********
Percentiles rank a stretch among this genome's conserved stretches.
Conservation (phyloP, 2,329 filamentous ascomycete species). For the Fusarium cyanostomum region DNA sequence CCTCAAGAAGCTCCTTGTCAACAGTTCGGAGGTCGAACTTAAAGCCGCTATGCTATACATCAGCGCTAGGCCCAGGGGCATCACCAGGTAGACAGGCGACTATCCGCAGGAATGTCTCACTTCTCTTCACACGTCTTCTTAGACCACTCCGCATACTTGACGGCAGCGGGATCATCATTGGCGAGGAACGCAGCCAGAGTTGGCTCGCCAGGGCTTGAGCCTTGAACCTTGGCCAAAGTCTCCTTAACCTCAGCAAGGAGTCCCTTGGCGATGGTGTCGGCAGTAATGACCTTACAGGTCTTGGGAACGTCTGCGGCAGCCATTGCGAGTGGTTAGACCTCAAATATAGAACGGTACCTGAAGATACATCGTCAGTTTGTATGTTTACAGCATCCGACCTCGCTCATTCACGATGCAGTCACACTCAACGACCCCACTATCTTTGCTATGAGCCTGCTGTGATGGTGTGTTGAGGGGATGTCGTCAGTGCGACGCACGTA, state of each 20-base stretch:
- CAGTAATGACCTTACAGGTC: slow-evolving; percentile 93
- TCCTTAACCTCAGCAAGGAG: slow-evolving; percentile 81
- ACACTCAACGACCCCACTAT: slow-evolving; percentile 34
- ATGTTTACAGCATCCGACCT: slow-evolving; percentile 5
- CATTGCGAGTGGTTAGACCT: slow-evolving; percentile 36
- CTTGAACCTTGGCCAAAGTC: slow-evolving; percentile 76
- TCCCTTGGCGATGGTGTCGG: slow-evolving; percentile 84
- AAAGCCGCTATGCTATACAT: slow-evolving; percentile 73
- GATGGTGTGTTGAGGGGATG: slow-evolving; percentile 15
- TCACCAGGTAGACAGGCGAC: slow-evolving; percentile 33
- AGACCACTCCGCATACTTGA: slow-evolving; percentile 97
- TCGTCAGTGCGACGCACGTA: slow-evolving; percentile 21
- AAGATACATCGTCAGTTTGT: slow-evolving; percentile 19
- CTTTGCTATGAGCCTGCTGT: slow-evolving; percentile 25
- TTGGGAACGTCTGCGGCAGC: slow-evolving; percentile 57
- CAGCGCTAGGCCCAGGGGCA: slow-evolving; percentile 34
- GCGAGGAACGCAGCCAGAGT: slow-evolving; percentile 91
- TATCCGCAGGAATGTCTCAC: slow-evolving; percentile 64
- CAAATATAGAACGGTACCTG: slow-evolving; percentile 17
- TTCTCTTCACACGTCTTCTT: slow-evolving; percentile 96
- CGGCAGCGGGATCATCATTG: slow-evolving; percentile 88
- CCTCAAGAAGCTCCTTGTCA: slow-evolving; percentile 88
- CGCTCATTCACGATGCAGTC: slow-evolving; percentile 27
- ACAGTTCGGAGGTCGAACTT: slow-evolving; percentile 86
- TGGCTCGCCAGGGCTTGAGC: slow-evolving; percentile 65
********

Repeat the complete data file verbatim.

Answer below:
Percentiles rank a stretch among this genome's conserved stretches.
Conservation (phyloP, 2,329 filamentous ascomycete species). For the Fusarium cyanostomum region DNA sequence CCTCAAGAAGCTCCTTGTCAACAGTTCGGAGGTCGAACTTAAAGCCGCTATGCTATACATCAGCGCTAGGCCCAGGGGCATCACCAGGTAGACAGGCGACTATCCGCAGGAATGTCTCACTTCTCTTCACACGTCTTCTTAGACCACTCCGCATACTTGACGGCAGCGGGATCATCATTGGCGAGGAACGCAGCCAGAGTTGGCTCGCCAGGGCTTGAGCCTTGAACCTTGGCCAAAGTCTCCTTAACCTCAGCAAGGAGTCCCTTGGCGATGGTGTCGGCAGTAATGACCTTACAGGTCTTGGGAACGTCTGCGGCAGCCATTGCGAGTGGTTAGACCTCAAATATAGAACGGTACCTGAAGATACATCGTCAGTTTGTATGTTTACAGCATCCGACCTCGCTCATTCACGATGCAGTCACACTCAACGACCCCACTATCTTTGCTATGAGCCTGCTGTGATGGTGTGTTGAGGGGATGTCGTCAGTGCGACGCACGTA, state of each 20-base stretch:
- CAGTAATGACCTTACAGGTC: slow-evolving; percentile 93
- TCCTTAACCTCAGCAAGGAG: slow-evolving; percentile 81
- ACACTCAACGACCCCACTAT: slow-evolving; percentile 34
- ATGTTTACAGCATCCGACCT: slow-evolving; percentile 5
- CATTGCGAGTGGTTAGACCT: slow-evolving; percentile 36
- CTTGAACCTTGGCCAAAGTC: slow-evolving; percentile 76
- TCCCTTGGCGATGGTGTCGG: slow-evolving; percentile 84
- AAAGCCGCTATGCTATACAT: slow-evolving; percentile 73
- GATGGTGTGTTGAGGGGATG: slow-evolving; percentile 15
- TCACCAGGTAGACAGGCGAC: slow-evolving; percentile 33
- AGACCACTCCGCATACTTGA: slow-evolving; percentile 97
- TCGTCAGTGCGACGCACGTA: slow-evolving; percentile 21
- AAGATACATCGTCAGTTTGT: slow-evolving; percentile 19
- CTTTGCTATGAGCCTGCTGT: slow-evolving; percentile 25
- TTGGGAACGTCTGCGGCAGC: slow-evolving; percentile 57
- CAGCGCTAGGCCCAGGGGCA: slow-evolving; percentile 34
- GCGAGGAACGCAGCCAGAGT: slow-evolving; percentile 91
- TATCCGCAGGAATGTCTCAC: slow-evolving; percentile 64
- CAAATATAGAACGGTACCTG: slow-evolving; percentile 17
- TTCTCTTCACACGTCTTCTT: slow-evolving; percentile 96
- CGGCAGCGGGATCATCATTG: slow-evolving; percentile 88
- CCTCAAGAAGCTCCTTGTCA: slow-evolving; percentile 88
- CGCTCATTCACGATGCAGTC: slow-evolving; percentile 27
- ACAGTTCGGAGGTCGAACTT: slow-evolving; percentile 86
- TGGCTCGCCAGGGCTTGAGC: slow-evolving; percentile 65